On Fri, 29 Jul 2005, Jigal van Hemert wrote:
> I do not know exactly which speedup optimizations might be taken in
> Fedora Core 4 (as mentioned in your first posting) in general, or in a
> 64 bit version specifically, so I am speculating:
> A running MySQL server as configured by you, with 7 GB buffer pool, will
> occupy substantial amounts of RAM, probably backed in the "swap area"
> (even though this is really a paging area). When the process terminates,
> all its resources need to be freed, including flushing files, closing
> file descriptors, and releasing these 7 GB. This may take some time.
> Consider that there are file systems that delay writes in order to
> optimize disk I/O and to favor reads on which other processes might be
> waiting. I suspect that similar strategies might be used on the page device.
> IOW: I doubt that the removal of a process from "ps" output implies that
> all its resources have already been freed, and are available.
> I admit that the Linux kernel should detect such a situation and delay
> the new request (rather than reject it) as the scarce resources are just
> getting available, but maybe this is not (yet) done?
I am a colleague of Jigal van Hemert with which you had this discussion
earlier. I subscribed to the MySQL list to clarify the situation, as I'm
the one actually experiencing the problems.
I'd like to start with the following:
This implies I'm not the only one strugling with 'Active' memory on a 2.6
kernel. Interesting detail: the problem report is issued by a MySQL
developer named Ingo Strüwing, maybe you know him? Either way, I already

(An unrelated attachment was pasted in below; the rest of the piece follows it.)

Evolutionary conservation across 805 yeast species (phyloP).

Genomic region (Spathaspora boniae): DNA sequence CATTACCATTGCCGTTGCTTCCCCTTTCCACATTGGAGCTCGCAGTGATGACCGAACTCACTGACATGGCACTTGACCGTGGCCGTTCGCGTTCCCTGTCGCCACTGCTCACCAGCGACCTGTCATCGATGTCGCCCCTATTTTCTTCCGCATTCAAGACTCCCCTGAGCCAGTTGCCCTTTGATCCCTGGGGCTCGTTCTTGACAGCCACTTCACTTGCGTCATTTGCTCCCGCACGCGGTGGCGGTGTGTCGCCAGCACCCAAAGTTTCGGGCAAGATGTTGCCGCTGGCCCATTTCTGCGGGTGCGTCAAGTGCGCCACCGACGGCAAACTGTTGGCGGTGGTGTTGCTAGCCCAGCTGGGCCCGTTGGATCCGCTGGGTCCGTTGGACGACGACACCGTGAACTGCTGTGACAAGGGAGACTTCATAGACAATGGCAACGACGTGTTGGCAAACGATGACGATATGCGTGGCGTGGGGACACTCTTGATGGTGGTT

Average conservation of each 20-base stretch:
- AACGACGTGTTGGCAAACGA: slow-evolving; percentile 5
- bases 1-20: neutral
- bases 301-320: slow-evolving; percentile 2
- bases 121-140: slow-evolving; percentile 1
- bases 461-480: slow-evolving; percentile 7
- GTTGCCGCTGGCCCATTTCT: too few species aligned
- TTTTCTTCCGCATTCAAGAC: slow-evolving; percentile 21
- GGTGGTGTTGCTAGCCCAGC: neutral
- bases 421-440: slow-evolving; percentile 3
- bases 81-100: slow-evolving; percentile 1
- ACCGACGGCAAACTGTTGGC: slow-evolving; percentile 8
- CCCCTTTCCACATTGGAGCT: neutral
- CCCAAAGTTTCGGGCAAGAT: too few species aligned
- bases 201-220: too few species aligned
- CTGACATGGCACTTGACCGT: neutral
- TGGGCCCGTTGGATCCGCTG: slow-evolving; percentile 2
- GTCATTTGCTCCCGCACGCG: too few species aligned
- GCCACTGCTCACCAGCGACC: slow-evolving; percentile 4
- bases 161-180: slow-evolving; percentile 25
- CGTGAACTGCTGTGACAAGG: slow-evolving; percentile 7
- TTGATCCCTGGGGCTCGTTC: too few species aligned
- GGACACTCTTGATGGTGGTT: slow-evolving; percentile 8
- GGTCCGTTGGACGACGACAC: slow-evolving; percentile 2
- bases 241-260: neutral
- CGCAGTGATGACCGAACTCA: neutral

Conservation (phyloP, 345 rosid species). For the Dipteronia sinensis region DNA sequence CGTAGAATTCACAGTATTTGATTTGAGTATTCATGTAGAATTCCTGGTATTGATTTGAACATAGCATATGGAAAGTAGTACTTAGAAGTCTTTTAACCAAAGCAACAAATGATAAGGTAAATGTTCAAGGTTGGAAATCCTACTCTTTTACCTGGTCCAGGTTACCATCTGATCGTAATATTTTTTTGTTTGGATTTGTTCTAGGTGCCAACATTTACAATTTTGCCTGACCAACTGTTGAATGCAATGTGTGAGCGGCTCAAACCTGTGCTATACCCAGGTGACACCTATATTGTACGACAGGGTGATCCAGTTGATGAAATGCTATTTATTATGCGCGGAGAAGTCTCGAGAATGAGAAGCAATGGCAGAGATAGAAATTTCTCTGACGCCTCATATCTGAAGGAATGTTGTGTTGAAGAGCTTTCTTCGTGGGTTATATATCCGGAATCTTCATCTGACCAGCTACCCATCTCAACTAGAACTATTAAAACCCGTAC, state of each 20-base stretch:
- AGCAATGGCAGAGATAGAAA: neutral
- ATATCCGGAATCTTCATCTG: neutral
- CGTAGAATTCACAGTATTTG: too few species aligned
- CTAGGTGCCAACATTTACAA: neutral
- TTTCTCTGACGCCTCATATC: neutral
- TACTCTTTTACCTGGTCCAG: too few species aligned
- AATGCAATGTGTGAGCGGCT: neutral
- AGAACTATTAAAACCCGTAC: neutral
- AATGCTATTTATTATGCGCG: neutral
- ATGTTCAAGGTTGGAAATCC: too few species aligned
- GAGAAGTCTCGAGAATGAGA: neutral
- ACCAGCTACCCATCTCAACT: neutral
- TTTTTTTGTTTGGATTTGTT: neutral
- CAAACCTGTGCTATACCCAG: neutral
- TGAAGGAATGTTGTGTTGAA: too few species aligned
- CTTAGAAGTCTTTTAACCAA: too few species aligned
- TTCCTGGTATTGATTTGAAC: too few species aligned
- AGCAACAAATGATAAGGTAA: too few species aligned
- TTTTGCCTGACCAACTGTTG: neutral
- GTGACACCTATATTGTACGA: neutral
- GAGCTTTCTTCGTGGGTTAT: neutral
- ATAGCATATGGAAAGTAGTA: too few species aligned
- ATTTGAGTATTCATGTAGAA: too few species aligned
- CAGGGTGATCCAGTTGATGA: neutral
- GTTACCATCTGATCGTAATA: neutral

contacted him to share my experiences.
Furthermore I have started a thread on the Fedora mailing list about this,
as it seems to be related to somewhat whacky memory management.
Now back to the problem, what I've found out is basically the following:
- When doing a malloc call it appears the requested amount of memory is
tested against the total amount of memory minus the amount of 'Active'
(according to /proc/meminfo) memory. So when 6GB of Active memory has
piled up on my system after a couple of compiles, the largest block of
memory allocatable through malloc seems to be roughly 8GB-6GB=2GB. This
is why the single malloc call for 7GB from InnoDB fails.
- Interestingly enough it is perfectly possible to allocate multiple 2GB
blocks in above situation. This can be done almost without limit,
because the memory is not actually in use yet, it is only allocated. I
have been able to allocate up to 12GB (did not try any higher) this way.
As longs as the single malloc calls request blocks which fall within the
Total - Active equation, this will succeed. I tested this by modifying
the 'fillmem' utility from the 'memtest' package:
- Even more interesting is the fact that 'fillmem' is in fact able to
reclaim the Active memory. If I instruct fillmem to allocate (and
actually use it by filling it with random values) near to 8GB of RAM, it
does so with success and in the end the total amount of Active memory is
near zero. After this I can restart MySQL again. This is a temporary
Now the only question that remains is why the Active memory goes close to
zero when exiting fillmem and is not when ending a compile run. I asked
this question on the Fedora list to find out if this is a normal situation
or if there could be a memory leak somewhere in the compiler, linker etc
chain. In the meanwhile I can use the mentioned workaround, but it's still
a bit weird situation.
> Have you ever tried to wait a bit after a failing restart and then
> attempt it again, rather than rebooting?
We have waited up to 48 hours, but alas the Active memory never
Thanks for your time,
Matthijs van der Klip